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An individual instance of Celtis laevigata (sugarberry)
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Sugarberry is a native tree that can grow up to 80 feet in height and up to 3 feet in diameter.  It is a short lived tree, probably living not more than 150 years.  It has a broad crown formed by spreading branches that are often drooped.  The bark is light gray in color and can be smooth or covered with corky warts.  The branchlets are covered with short hairs at first and eventually they become smooth.  The leaves are alternated, simple, and slightly serrate.  The leaves are 2-4 inches long and 1 to 2 inches wide.  The lance-shaped leaves gradually taper to a point that is often curved.  They are pale green on both the upper and lower surfaces with conspicuous veins.  The flowers appear just before or with the leaves in the spring.  The drupes or fruit have a thick skin and the surface has a netlike pattern.  They will range in color from orange to reddish-brown.


Conservation: Sugarberry is used in native landscaping and habitat restorations, and windbreaks.

Ethnobotanic:  Sugarberry was used by a variety of Native American tribes.  The Houma used a concentrate made from the bark to treat sore throats and a decoction made from the bark and ground up shells to treat venereal disease.  The Comanche would beat the fruits of sugarberry to a pulp.  The pulp was then mixed with animal fat, rolled into balls, and roasted in the fire for food.  The Acoma, Navajo, and Tewa all consumed the berries for food.  The Navajo boiled the leaves and branches to make dark brown and red dye for wool.

Wildlife: Many species of songbirds including mockingbirds and robins eat the fruit and use the tree for nesting habitat.  It is a larval and nectar host for two butterflies: hackberry emperor (Asterocampa celtis) and American snout (Libytheana carineta).  White-tailed deer browse the leaves and fruit.

Other Uses: Sugarberry is used for furniture, athletic goods, firewood, and plywood. It has limited use for flooring, creating, and for wood posts.  It is used as an ornamental and as a street tree in residential areas in the lower South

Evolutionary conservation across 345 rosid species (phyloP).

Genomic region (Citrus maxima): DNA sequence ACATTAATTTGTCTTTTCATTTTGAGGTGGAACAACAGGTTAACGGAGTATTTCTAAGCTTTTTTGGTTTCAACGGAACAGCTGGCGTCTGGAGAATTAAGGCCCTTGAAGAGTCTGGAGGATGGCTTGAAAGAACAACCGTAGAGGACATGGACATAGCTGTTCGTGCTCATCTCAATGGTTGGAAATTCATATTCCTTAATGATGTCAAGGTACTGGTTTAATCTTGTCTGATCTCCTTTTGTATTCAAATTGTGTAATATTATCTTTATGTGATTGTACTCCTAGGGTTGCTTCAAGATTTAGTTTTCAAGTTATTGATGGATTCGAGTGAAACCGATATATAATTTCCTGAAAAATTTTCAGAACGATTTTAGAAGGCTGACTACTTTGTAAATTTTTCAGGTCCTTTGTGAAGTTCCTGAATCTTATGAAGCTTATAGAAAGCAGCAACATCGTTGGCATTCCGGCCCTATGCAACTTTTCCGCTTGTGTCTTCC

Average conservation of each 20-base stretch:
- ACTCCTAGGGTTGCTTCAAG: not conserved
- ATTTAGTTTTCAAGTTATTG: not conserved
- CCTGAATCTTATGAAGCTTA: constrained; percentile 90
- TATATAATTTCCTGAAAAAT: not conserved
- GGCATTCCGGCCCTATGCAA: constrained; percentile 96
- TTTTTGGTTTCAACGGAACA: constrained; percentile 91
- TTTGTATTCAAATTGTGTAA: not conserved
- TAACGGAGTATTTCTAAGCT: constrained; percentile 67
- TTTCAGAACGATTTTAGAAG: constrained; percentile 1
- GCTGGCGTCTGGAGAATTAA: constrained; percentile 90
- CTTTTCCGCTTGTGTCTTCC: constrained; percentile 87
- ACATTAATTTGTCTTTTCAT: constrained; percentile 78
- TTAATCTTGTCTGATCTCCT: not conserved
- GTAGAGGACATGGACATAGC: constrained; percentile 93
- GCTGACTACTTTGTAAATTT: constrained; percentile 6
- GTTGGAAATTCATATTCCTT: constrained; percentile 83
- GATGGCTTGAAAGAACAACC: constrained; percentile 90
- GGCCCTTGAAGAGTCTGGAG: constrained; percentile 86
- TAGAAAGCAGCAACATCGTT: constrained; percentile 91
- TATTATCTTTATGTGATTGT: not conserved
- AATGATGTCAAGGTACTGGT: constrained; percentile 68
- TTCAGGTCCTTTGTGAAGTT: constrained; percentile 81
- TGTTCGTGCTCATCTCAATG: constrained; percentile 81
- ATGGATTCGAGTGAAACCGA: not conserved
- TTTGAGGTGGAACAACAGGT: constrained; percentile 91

Adaptation and Distribution

Sugarberry is found growing in sandy loam or rocky soils along streams, in bottomlands, and in woodlands.  Sugarberry ranges south from southeastern Virginia to southern Florida, west to central Texas and northeastern Mexico, and north to western Oklahoma, southern Kansas, Missouri, southern Illinois, southern Indiana, and western Kentucky.  It is localized in Maryland, the Rio Grande Valley, and northeastern Mexico.  Its range overlaps the southern part of the range of common hackberry (C. occidentalis).


Sugarberry can be propagated by seed and cuttings.  Sugarberry can be rooted from juvenile wood and from root sprouts or suckers.


Houck, M, Anderson, M. (2009). Plant fact sheet for sugarberry (celtis laevigata Willd). Retrieved from

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This particular organism is believed to have managed means of establishment.

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Celtis laevigata


sec. Tennessee Flora 2014

common name: sugarberry
family: Ulmaceae
Identified 2016-03-13 by Patrick Phoebus


Old Main Circle, Rutherford County, Tennessee, US
Click on these geocoordinates to load a map showing the location: 35.8448°, -86.3691°
Coordinate uncertainty about: 10 m.
Altitude: 181 m.

Location calculated as average of its images' coordinates.

Occurrences were recorded for this particular organism on the following dates:

The following images document this particular organism.
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whole tree (or vine) - general
whole tree (or vine) - winter
whole tree (or vine) - winter
bark - unspecified
leaf - showing orientation on twig
fruit - as borne on the plant

Tennessee Flora 2014 =

Tennessee Flora Committee, 2014. Guide to the Vascular Plants of Tennessee (editors: E. W. Chester, B. E. Wofford, J. Shaw, D. Estes, and D. H. Webb). The University of Tennessee Press, Knoxville, TN, US.

Metadata last modified: 2019-10-16T22:24:42.018-05:00
RDF formatted metadata for this organism